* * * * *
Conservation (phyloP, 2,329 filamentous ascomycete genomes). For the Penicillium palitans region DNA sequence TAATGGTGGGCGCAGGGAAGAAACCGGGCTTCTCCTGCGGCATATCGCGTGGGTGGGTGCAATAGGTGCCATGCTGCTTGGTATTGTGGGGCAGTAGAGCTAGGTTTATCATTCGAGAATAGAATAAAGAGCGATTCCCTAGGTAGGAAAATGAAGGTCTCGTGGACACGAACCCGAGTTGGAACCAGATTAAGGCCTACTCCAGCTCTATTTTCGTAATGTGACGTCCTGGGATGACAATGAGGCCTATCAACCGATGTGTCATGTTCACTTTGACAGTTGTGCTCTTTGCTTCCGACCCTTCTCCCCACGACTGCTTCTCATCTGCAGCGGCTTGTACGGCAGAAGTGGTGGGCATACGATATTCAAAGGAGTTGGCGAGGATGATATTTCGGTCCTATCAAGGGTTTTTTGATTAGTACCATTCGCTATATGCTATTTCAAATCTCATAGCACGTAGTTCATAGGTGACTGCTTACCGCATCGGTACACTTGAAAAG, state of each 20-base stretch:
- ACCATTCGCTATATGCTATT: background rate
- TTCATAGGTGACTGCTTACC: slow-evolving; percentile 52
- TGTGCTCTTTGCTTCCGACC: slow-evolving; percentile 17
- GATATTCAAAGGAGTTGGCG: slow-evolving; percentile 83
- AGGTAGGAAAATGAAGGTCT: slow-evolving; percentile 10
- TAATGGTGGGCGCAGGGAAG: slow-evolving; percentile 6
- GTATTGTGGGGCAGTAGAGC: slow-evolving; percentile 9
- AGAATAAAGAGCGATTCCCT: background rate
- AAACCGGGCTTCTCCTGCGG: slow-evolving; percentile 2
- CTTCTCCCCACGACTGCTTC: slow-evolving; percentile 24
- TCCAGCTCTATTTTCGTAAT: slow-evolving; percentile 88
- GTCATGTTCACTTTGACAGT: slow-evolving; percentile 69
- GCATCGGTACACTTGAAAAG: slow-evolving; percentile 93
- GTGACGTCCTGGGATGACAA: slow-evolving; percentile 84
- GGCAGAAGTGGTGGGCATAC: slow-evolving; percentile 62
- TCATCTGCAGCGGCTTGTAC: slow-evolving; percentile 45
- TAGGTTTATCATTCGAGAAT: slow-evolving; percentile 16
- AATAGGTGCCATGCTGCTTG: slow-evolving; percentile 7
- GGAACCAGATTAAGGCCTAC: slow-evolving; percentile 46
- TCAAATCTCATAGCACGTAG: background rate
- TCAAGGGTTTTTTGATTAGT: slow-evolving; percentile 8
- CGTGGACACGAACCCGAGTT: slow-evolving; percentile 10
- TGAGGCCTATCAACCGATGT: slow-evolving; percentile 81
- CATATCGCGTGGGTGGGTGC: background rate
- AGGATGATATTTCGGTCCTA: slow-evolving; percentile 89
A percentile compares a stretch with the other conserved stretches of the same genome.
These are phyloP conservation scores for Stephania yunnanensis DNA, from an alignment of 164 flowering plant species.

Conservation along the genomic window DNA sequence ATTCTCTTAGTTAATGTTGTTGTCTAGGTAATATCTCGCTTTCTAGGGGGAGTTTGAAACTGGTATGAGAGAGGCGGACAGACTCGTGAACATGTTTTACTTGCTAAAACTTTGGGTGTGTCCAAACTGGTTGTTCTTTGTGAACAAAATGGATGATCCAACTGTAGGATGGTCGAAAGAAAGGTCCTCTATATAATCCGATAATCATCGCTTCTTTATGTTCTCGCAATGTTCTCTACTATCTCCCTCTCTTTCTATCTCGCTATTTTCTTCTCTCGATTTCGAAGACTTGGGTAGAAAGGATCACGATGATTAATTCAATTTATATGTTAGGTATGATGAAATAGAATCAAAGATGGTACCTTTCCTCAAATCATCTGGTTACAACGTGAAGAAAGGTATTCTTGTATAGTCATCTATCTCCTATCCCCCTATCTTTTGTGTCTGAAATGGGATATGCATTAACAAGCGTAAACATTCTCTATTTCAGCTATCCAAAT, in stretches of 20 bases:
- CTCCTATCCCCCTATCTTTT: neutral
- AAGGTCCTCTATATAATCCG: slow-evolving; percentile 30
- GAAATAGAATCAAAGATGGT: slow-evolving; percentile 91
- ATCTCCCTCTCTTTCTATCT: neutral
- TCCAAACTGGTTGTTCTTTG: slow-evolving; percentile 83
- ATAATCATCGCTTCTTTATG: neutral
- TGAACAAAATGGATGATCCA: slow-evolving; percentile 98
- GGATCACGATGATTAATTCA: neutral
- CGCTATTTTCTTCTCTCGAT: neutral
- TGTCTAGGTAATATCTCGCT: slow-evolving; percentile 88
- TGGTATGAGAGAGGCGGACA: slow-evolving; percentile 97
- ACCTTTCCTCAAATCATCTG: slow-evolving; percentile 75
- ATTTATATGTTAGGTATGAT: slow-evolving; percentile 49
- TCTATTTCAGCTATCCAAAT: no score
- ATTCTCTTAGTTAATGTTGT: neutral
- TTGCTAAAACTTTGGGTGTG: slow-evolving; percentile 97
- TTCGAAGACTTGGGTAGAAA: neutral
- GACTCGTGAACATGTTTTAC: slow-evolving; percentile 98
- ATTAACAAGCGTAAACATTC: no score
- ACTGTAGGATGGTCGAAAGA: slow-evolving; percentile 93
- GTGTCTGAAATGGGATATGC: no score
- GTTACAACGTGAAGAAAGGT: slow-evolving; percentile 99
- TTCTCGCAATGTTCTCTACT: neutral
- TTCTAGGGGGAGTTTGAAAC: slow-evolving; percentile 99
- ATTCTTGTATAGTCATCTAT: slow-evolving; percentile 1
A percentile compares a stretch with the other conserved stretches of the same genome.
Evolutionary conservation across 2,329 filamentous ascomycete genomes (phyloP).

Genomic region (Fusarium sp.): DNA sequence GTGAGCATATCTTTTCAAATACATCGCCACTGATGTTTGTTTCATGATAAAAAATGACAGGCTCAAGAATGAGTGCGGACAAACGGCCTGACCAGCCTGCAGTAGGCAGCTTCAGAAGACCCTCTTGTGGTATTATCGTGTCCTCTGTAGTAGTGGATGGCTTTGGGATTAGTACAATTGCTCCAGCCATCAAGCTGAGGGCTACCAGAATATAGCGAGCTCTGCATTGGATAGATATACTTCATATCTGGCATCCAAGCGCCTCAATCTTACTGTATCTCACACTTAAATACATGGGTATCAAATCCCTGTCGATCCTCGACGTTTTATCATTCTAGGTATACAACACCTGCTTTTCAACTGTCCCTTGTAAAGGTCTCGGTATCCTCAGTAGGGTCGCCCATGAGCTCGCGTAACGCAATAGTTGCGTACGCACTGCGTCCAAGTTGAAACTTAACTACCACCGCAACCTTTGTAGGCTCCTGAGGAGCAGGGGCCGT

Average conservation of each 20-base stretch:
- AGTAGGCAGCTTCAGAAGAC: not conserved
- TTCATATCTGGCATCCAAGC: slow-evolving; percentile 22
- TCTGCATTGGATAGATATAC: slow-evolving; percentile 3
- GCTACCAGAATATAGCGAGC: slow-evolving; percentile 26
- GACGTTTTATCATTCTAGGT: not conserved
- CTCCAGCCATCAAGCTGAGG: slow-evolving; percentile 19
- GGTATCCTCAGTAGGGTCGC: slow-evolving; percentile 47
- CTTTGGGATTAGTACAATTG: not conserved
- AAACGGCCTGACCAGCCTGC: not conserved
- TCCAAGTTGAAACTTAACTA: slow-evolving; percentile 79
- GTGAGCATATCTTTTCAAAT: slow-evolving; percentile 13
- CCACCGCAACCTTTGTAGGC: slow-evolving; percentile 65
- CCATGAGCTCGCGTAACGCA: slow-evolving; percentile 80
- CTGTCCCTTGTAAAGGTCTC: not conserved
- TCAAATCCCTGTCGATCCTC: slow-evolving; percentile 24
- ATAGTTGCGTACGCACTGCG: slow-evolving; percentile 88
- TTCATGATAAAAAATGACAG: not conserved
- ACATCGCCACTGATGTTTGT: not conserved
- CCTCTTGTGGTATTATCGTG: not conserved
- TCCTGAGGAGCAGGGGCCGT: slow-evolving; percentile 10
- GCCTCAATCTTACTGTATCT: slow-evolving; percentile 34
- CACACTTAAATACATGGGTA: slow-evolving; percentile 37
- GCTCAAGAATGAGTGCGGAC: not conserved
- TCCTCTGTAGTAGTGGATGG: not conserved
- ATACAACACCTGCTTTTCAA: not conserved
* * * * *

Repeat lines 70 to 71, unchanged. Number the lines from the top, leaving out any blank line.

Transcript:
- CCACCGCAACCTTTGTAGGC: slow-evolving; percentile 65
- CCATGAGCTCGCGTAACGCA: slow-evolving; percentile 80